Poland has again performed highly in the latest annual English Proficiency Index produced by EF Education First.

It received the top grade of “very high proficiency”, ranking 11th in the world and ninth in Europe, ahead of Portugal and Belgium but just behind Germany. The Netherlands topped the rankings, followed by the Scandinavian trio of Sweden, Norway and Denmark.

The Polish capital, Warsaw, also came tenth in EF’s ranking of cities, ahead of Lisbon. Amsterdam, Stockholm and Copenhagen took the top three places respectively.

The results represent a return to a “very high” rating after three years in which Poles were assessed as having “high proficiency”. Poland achieved its highest placing, sixth, in 2014, when there were only 63 countries ranked. The new figures include 100 countries, the largest number to date.

Poland’s results revealed some regional differences, with the Mazovian province, where the capital Warsaw is situated, ranked highest, followed by other regions containing large cities.

The difference between men and women’s results was minimal in Poland (with proficiency scores of 63.74 and 63.77 respectively), although in Europe overall women fared noticeably better.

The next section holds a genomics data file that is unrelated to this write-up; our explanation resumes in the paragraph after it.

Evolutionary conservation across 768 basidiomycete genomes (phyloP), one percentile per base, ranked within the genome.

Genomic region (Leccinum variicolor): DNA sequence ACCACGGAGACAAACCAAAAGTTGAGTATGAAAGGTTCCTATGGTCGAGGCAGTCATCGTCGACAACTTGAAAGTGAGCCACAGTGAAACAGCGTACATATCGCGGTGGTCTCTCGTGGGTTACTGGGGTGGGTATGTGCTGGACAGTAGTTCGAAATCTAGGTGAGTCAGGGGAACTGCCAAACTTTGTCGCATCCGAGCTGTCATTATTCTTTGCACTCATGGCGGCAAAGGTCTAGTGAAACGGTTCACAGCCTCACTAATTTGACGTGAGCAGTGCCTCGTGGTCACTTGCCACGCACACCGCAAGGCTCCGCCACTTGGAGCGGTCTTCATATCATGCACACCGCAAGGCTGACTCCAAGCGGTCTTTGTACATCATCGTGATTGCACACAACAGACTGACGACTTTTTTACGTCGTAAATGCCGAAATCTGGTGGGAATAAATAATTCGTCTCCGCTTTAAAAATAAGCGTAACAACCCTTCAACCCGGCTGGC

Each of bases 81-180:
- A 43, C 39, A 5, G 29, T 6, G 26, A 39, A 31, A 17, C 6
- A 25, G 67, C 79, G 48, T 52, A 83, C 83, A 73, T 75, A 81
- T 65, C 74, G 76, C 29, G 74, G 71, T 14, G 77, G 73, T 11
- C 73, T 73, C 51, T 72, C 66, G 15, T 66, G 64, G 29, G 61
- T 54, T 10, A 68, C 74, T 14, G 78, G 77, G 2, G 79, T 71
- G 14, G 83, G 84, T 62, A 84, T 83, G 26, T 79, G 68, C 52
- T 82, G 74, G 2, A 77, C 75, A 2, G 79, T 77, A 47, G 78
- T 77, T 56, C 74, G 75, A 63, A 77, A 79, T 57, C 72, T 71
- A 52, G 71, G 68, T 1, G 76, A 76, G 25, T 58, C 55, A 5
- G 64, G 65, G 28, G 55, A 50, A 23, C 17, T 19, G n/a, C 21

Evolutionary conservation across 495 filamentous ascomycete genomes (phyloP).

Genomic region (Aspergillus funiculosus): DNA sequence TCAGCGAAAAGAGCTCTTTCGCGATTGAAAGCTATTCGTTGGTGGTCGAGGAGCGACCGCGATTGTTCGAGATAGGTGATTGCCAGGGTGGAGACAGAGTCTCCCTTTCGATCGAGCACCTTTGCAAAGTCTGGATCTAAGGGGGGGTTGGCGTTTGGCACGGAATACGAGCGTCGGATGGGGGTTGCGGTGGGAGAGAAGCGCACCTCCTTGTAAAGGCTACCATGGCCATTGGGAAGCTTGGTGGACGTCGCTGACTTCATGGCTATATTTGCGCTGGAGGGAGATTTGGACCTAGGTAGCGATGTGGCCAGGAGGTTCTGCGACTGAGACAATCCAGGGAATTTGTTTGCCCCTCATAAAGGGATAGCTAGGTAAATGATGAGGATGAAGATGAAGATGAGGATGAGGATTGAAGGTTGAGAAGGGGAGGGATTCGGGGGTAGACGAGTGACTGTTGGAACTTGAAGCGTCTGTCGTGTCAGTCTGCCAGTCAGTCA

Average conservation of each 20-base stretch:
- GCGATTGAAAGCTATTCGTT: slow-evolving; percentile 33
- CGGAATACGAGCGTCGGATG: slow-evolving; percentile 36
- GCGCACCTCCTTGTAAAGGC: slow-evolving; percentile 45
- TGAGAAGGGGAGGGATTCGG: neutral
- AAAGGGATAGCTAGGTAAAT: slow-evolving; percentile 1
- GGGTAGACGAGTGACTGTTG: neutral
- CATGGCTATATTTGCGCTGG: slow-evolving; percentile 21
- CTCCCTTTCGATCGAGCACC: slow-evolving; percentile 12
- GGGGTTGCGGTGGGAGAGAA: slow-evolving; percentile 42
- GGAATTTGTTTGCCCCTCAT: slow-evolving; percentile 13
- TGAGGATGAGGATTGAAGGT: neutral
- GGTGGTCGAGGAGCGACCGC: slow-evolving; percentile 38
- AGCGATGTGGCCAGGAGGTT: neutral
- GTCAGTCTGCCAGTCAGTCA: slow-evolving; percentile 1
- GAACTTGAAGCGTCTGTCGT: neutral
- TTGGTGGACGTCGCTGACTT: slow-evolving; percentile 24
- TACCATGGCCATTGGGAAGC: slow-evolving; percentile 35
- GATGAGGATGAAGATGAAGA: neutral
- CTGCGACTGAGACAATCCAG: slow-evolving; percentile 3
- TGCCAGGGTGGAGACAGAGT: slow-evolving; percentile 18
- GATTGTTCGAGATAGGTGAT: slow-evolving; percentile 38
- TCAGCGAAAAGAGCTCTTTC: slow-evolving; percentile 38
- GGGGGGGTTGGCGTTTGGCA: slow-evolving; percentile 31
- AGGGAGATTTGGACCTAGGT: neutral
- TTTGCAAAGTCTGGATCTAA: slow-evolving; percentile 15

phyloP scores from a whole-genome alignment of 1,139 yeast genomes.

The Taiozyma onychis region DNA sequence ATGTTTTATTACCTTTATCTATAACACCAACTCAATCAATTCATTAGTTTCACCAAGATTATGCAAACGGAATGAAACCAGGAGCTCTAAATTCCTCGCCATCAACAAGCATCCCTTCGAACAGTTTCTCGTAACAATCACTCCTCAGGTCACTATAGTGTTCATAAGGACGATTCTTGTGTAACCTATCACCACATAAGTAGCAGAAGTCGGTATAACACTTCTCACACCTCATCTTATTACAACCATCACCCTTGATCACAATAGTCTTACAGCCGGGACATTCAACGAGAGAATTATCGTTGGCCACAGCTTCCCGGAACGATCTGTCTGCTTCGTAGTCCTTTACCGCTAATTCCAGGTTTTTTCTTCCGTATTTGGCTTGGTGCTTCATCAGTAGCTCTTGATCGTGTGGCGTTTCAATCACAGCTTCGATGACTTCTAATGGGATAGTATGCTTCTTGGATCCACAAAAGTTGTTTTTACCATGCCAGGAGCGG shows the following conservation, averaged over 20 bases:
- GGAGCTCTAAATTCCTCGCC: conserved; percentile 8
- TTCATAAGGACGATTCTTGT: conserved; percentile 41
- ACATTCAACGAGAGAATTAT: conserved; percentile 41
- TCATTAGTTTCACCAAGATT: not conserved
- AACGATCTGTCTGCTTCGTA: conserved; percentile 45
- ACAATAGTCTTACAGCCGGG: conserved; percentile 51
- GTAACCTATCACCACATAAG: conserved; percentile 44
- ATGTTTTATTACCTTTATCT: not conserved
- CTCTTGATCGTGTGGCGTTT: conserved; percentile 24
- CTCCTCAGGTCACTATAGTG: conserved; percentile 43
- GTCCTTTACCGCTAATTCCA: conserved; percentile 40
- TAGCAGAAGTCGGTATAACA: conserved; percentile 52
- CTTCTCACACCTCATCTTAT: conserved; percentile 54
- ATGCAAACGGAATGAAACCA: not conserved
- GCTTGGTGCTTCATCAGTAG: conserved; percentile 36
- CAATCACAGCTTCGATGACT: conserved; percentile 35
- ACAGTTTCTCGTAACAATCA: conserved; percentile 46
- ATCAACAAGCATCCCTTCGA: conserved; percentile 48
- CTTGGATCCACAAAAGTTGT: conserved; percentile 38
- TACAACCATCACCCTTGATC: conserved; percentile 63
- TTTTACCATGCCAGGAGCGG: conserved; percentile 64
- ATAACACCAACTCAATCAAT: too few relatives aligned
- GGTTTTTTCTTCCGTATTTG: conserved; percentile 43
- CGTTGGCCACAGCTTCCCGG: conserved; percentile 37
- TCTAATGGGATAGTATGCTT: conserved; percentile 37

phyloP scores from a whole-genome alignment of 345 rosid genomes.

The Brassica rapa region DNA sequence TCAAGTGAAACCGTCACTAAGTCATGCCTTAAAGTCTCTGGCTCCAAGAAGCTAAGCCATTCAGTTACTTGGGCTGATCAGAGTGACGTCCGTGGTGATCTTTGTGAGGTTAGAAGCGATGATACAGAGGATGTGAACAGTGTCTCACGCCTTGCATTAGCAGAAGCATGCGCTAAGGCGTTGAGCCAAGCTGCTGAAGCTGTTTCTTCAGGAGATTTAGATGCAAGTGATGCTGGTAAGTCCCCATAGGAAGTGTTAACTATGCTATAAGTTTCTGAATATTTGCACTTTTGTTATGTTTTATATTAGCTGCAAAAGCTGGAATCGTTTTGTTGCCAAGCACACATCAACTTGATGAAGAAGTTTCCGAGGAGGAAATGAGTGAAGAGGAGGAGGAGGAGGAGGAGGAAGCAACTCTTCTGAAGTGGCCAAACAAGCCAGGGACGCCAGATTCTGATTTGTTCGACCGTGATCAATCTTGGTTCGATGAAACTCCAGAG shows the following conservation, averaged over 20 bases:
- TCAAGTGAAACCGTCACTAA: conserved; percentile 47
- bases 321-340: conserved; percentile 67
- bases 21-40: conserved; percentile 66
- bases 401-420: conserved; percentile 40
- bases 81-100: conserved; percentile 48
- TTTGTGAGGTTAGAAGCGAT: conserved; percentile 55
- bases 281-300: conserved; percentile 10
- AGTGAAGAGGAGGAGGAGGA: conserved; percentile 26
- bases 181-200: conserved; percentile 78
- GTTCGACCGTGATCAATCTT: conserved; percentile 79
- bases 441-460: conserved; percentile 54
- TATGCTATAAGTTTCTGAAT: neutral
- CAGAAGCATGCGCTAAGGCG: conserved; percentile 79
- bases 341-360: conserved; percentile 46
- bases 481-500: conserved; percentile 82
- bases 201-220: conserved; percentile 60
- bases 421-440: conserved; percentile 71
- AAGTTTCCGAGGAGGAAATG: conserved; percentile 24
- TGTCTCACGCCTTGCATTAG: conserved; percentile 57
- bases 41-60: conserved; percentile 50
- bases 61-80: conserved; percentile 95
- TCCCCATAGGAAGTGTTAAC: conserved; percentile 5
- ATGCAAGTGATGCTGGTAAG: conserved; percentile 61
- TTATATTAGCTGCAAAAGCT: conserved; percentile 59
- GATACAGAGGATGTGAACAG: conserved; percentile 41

Poland’s high position in the English Proficiency Index follows recent news that the country’s education system was rated among the best in Europe in the latest international PISA rankings.

As noted by The Economist, however, while the EF report makes for interesting reading, it is “not entirely scientific”. The index is based on a voluntary, self-administered online test, and therefore requires internet access and willingness from participants.

Results are therefore skewed in favour of rich countries with an interest in English, and many African countries, for example, did not have enough test-takers to be included.

Adam Musiał, an educator with more than two decades’ experience of teaching English to high-school students in Kraków, told us that he is not surprised by Poland’s good performance.

“When I began teaching in the 1990s, private schools had begun to set new standards with pioneering changes, and public schools found themselves having to catch up,” he says. “It was realised that Poland needed to learn English fast if it was to participate and communicate with the world,” he says.

“There was a mass movement to introduce smaller groups, new methodology, and more efficient techniques,” adds Musiał. “Children started to be taught earlier, often two [foreign] languages, and there was a switch to using British coursebooks, with the participation of Polish educators, and an increased focus on communication skills.”

These trends have improved the economic prospects of both individual learners and Poland as a country. “In Kraków, for example, you can’t get a job in many sectors without knowing English,” notes Musiał. “It’s difficult to find a young person today unable to explain at least simple things in English.”

Main image credit: data from EF English Proficiency Index and map created through mapchat.net (under CC BY-SA 4.0)

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